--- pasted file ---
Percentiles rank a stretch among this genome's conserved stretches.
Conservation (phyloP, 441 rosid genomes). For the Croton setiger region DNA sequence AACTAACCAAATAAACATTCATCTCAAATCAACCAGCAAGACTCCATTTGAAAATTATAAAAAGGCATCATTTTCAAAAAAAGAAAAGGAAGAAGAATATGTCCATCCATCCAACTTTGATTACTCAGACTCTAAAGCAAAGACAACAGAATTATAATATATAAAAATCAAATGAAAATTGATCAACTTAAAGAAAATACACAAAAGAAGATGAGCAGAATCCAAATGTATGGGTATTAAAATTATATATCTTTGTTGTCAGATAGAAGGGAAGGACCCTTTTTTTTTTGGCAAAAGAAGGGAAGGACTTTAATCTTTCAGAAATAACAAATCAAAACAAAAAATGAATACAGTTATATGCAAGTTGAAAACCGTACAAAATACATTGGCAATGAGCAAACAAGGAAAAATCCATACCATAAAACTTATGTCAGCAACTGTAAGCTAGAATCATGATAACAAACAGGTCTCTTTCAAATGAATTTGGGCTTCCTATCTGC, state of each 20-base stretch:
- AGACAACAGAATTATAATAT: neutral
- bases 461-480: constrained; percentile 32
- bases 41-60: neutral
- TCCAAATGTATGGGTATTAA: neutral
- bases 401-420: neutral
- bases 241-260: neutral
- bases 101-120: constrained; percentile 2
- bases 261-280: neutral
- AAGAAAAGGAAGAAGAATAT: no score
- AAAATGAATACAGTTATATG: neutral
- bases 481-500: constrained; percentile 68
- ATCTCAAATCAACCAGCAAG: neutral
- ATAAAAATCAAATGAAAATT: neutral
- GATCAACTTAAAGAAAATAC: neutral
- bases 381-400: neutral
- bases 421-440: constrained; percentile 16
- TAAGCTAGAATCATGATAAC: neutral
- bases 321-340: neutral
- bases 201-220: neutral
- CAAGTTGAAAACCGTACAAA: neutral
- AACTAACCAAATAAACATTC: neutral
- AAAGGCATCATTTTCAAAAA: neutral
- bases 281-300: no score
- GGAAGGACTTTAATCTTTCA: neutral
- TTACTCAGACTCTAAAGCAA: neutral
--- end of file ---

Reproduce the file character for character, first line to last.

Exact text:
Percentiles rank a stretch among this genome's conserved stretches.
Conservation (phyloP, 441 rosid genomes). For the Croton setiger region DNA sequence AACTAACCAAATAAACATTCATCTCAAATCAACCAGCAAGACTCCATTTGAAAATTATAAAAAGGCATCATTTTCAAAAAAAGAAAAGGAAGAAGAATATGTCCATCCATCCAACTTTGATTACTCAGACTCTAAAGCAAAGACAACAGAATTATAATATATAAAAATCAAATGAAAATTGATCAACTTAAAGAAAATACACAAAAGAAGATGAGCAGAATCCAAATGTATGGGTATTAAAATTATATATCTTTGTTGTCAGATAGAAGGGAAGGACCCTTTTTTTTTTGGCAAAAGAAGGGAAGGACTTTAATCTTTCAGAAATAACAAATCAAAACAAAAAATGAATACAGTTATATGCAAGTTGAAAACCGTACAAAATACATTGGCAATGAGCAAACAAGGAAAAATCCATACCATAAAACTTATGTCAGCAACTGTAAGCTAGAATCATGATAACAAACAGGTCTCTTTCAAATGAATTTGGGCTTCCTATCTGC, state of each 20-base stretch:
- AGACAACAGAATTATAATAT: neutral
- bases 461-480: constrained; percentile 32
- bases 41-60: neutral
- TCCAAATGTATGGGTATTAA: neutral
- bases 401-420: neutral
- bases 241-260: neutral
- bases 101-120: constrained; percentile 2
- bases 261-280: neutral
- AAGAAAAGGAAGAAGAATAT: no score
- AAAATGAATACAGTTATATG: neutral
- bases 481-500: constrained; percentile 68
- ATCTCAAATCAACCAGCAAG: neutral
- ATAAAAATCAAATGAAAATT: neutral
- GATCAACTTAAAGAAAATAC: neutral
- bases 381-400: neutral
- bases 421-440: constrained; percentile 16
- TAAGCTAGAATCATGATAAC: neutral
- bases 321-340: neutral
- bases 201-220: neutral
- CAAGTTGAAAACCGTACAAA: neutral
- AACTAACCAAATAAACATTC: neutral
- AAAGGCATCATTTTCAAAAA: neutral
- bases 281-300: no score
- GGAAGGACTTTAATCTTTCA: neutral
- TTACTCAGACTCTAAAGCAA: neutral